It took a computer crashing and numerous car problems—including overheating, the Ma’alaea wind breaking my door and a close encounter with a taxi van—to get me to Art Night. Every Friday, Lahaina galleries offer a sort of open house for art lovers with wine, pupus and the opportunity to meet artists or witness painting “demonstrations.”
Needless to say, I wasn’t exactly bursting with joy when I finally arrived.
I started at the 900 block of Front Street, at The Quan Gallery. It was nearly empty except for Rhonda Aquino, the artist giving the demonstration, and the curator. I said hello and started to wander about the gallery. The curator said to let her know if I wanted a glass of wine.
Aquino was painting designs onto a large paper and then transferring them to a smaller one. Her surreal works were displayed in the window near her. My favorite was a dark, square image titled, “Kaleidoscope.” We talked for about 10 minutes.
She said she used cardboard and lots of tape to give it most of its texture. There was some old-fashioned labeling tape, with raised letters stating, “Be It” and “Do It.”
I love that inspirational stuff.
I also learned that Aquino is from Maui, went away to school and now resides here again.
“Is it weird to have people hovering over you while you work?” I asked.
“Well, yeah,” she said. “I’m sort of used to it. I used to paint under the Banyan Tree every weekend. There’s a lot of people watching.”
Then we both got quiet and I started feeling a little uncomfortable about silently leering at her, so I left. I figured I might make it back but in the meantime I had to check out other galleries.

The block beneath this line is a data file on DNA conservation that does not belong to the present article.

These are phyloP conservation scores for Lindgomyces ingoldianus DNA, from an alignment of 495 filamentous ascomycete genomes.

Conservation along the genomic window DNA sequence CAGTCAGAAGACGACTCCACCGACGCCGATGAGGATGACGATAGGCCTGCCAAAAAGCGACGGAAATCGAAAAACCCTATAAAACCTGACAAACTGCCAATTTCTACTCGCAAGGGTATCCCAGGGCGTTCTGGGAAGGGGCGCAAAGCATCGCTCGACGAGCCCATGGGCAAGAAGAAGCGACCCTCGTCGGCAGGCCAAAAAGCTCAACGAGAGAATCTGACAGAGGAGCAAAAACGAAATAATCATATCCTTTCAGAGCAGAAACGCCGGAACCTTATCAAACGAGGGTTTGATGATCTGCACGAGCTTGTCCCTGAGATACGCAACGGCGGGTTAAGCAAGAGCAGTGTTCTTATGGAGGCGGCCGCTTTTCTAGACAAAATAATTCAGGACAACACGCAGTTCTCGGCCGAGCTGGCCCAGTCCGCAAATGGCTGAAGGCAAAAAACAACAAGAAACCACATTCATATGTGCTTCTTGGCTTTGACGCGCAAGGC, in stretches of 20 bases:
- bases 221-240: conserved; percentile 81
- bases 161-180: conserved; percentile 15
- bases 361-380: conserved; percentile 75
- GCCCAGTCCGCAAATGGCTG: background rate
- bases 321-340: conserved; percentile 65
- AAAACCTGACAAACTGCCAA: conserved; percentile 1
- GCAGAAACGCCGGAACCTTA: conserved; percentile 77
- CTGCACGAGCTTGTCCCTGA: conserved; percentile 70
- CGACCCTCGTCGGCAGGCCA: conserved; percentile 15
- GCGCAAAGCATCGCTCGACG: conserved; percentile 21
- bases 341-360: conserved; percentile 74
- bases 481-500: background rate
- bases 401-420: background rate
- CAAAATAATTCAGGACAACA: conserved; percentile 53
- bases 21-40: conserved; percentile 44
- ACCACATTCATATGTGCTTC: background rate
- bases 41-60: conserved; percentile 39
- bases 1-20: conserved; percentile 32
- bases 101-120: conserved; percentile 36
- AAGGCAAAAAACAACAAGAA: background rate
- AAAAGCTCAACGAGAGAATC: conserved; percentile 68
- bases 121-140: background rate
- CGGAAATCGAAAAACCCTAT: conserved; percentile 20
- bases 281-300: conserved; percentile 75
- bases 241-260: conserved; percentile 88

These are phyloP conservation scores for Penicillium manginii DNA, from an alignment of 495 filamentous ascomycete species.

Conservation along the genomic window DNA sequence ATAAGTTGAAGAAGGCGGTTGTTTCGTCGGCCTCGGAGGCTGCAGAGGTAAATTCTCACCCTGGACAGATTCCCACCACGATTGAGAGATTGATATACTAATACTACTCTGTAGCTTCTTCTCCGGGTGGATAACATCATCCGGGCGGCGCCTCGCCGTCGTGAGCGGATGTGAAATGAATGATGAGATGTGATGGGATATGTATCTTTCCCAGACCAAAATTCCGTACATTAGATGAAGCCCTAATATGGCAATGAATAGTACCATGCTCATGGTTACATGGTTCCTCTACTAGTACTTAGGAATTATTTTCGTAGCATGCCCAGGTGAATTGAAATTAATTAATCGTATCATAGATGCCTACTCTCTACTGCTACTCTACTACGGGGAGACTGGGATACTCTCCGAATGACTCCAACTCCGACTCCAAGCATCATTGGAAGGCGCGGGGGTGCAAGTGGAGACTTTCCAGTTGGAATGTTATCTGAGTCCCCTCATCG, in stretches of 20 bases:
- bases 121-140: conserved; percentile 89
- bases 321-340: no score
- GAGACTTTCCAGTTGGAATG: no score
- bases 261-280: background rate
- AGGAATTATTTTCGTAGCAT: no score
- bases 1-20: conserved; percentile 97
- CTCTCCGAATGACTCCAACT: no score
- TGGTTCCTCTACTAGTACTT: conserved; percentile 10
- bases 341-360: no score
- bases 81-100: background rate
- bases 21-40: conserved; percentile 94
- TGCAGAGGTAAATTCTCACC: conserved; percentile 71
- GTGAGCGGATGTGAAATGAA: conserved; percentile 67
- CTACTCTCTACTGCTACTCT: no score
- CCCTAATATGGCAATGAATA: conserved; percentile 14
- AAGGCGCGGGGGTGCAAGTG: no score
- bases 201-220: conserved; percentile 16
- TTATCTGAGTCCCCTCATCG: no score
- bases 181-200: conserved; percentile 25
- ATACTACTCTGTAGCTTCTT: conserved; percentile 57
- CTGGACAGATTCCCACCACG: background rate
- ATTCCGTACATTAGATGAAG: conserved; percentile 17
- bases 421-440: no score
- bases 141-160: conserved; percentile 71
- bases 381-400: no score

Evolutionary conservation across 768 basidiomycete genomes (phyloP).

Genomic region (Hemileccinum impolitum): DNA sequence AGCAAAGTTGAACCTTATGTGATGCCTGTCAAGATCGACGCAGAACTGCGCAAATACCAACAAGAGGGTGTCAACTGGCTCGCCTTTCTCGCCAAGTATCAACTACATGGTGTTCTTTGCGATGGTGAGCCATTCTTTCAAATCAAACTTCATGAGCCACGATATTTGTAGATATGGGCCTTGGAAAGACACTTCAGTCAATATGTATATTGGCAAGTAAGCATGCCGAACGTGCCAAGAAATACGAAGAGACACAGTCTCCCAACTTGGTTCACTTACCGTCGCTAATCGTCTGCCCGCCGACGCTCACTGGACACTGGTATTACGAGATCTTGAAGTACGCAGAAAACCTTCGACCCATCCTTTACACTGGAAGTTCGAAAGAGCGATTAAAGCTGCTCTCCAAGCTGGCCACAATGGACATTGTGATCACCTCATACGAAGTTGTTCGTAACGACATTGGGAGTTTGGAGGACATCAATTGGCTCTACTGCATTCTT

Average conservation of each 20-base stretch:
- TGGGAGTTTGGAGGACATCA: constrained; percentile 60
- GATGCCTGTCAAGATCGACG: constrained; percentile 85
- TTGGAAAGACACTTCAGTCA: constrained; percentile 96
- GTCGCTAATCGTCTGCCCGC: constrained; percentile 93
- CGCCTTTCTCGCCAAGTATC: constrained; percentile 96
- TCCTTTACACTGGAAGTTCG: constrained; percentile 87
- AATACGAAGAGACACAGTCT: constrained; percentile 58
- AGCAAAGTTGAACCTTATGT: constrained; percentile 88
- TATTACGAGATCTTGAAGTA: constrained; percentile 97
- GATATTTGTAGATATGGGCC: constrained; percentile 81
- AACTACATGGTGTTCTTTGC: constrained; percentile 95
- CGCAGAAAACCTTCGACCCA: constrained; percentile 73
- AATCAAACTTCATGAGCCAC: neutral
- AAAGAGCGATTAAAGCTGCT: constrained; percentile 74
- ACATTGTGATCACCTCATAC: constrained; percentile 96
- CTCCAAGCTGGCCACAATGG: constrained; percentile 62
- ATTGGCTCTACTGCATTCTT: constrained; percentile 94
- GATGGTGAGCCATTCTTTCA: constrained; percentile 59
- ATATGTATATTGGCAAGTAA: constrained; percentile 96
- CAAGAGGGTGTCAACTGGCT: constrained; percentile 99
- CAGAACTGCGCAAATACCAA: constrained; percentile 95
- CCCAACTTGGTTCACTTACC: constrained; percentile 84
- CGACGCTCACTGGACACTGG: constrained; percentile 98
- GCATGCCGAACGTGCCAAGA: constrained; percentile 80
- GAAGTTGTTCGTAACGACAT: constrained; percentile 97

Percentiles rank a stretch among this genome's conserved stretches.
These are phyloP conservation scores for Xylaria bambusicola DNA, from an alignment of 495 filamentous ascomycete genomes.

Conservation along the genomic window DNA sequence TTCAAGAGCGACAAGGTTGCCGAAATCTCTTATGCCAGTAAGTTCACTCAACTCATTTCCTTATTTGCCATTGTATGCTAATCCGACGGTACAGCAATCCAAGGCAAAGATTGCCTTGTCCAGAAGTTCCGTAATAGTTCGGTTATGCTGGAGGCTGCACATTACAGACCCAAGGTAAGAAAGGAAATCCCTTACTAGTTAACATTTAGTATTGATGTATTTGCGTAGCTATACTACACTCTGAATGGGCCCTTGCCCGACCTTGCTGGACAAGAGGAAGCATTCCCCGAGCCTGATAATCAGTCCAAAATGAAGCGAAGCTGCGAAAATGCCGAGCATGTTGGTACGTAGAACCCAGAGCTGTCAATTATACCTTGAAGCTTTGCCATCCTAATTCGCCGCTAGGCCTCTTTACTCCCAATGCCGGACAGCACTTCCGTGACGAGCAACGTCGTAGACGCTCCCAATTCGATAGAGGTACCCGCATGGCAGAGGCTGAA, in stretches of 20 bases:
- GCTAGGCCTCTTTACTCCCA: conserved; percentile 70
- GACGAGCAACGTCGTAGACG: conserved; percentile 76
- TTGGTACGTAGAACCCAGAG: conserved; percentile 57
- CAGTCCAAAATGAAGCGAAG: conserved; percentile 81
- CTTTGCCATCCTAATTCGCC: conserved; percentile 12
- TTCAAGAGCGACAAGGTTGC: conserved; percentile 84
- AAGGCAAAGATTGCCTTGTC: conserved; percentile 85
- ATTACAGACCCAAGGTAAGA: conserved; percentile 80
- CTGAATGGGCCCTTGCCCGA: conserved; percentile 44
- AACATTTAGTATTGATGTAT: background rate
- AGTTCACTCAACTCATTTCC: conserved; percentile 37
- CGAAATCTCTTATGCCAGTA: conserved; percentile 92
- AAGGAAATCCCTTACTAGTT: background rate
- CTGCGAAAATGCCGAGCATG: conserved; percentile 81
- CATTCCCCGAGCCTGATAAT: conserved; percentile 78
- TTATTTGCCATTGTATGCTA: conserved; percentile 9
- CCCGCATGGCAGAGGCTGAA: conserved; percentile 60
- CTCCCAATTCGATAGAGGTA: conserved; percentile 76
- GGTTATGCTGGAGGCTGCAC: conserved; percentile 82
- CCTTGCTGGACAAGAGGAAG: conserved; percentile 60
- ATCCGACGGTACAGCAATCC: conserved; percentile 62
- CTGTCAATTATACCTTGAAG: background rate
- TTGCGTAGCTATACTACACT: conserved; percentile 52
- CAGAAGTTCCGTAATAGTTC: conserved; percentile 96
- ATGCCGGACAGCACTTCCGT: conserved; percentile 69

As I cruised along Front Street, a life-size wax butler in front of One World Gallery intrigued me. Inside, there was all of this furniture painted with more inspirational sayings like “Everybody is a star.” There was also an attractive young gentleman eyeing me while I scribbled notes.
Walking deeper into the gallery, I was hypnotized by huge plastic cases that contained beautiful butterflies. The formation suggested they were taking off. One large circular one was made up of only metallic blue butterflies. A large square one next to it contrasted with all different types and sizes of butterflies.
At this point, the man who’d been eyeing me—and my notepad—could no longer contain his curiosity and told me so. He turned out to be the curator, Jesse, and we chatted as he wandered through the gallery with me.
He said the butterfly artist is John Jurek and the butterflies are all endangered. They are farmed in Africa, Asia and South America. When they die of natural causes, they send them to the artist. Jurek then removes all of the body parts that will eventually fall off and positions them in the cases.
I was so happy to learn the butterflies weren’t being killed just for the art.
It turns out the furniture pieces that I’d admired earlier so much are a brand called, “Lazy Susan.” Apparently, a woman started creating the pieces in Des Moines, Iowa, and they became such a hit that she hired artists to recreate the style to produce more. There were also these amazing ceiling fans. Each blade was made to look like a butterfly wing, or blades of leaves, Tiki masks and schools of fish.
Then a real customer got Jesse’s attention to make a purchase and I left.
Down the street in Kush Fine Art, I scrutinized a fish sculpture made of foreign coins. The gallery was dark, with gray walls and dark floors—even the people working there wore dark clothing. But the paintings were amazing and intriguing, all of them resembling something from a dream.
When I walked into Lahaina Galleries, I was greeted by a breathtaking painting that stands at least six feet tall. It’s of a purple road lined with tall trees covered in golden autumn leaves that are blowing in the wind and falling everywhere. And there was a glass cross with the frosted image of Jesus inside.
After I walked back onto Front Street, I considered going back to the Quan Gallery. But the demonstration was scheduled to end in 10 minutes. So I decided it was time for me to go home.
On my way back to the car, I saw the artist Kim Mosley in front of the Higgens Harte Gallery, sweeping up the debris she’d discarded earlier as she formed a sculpture with a chisel and hammer. MTW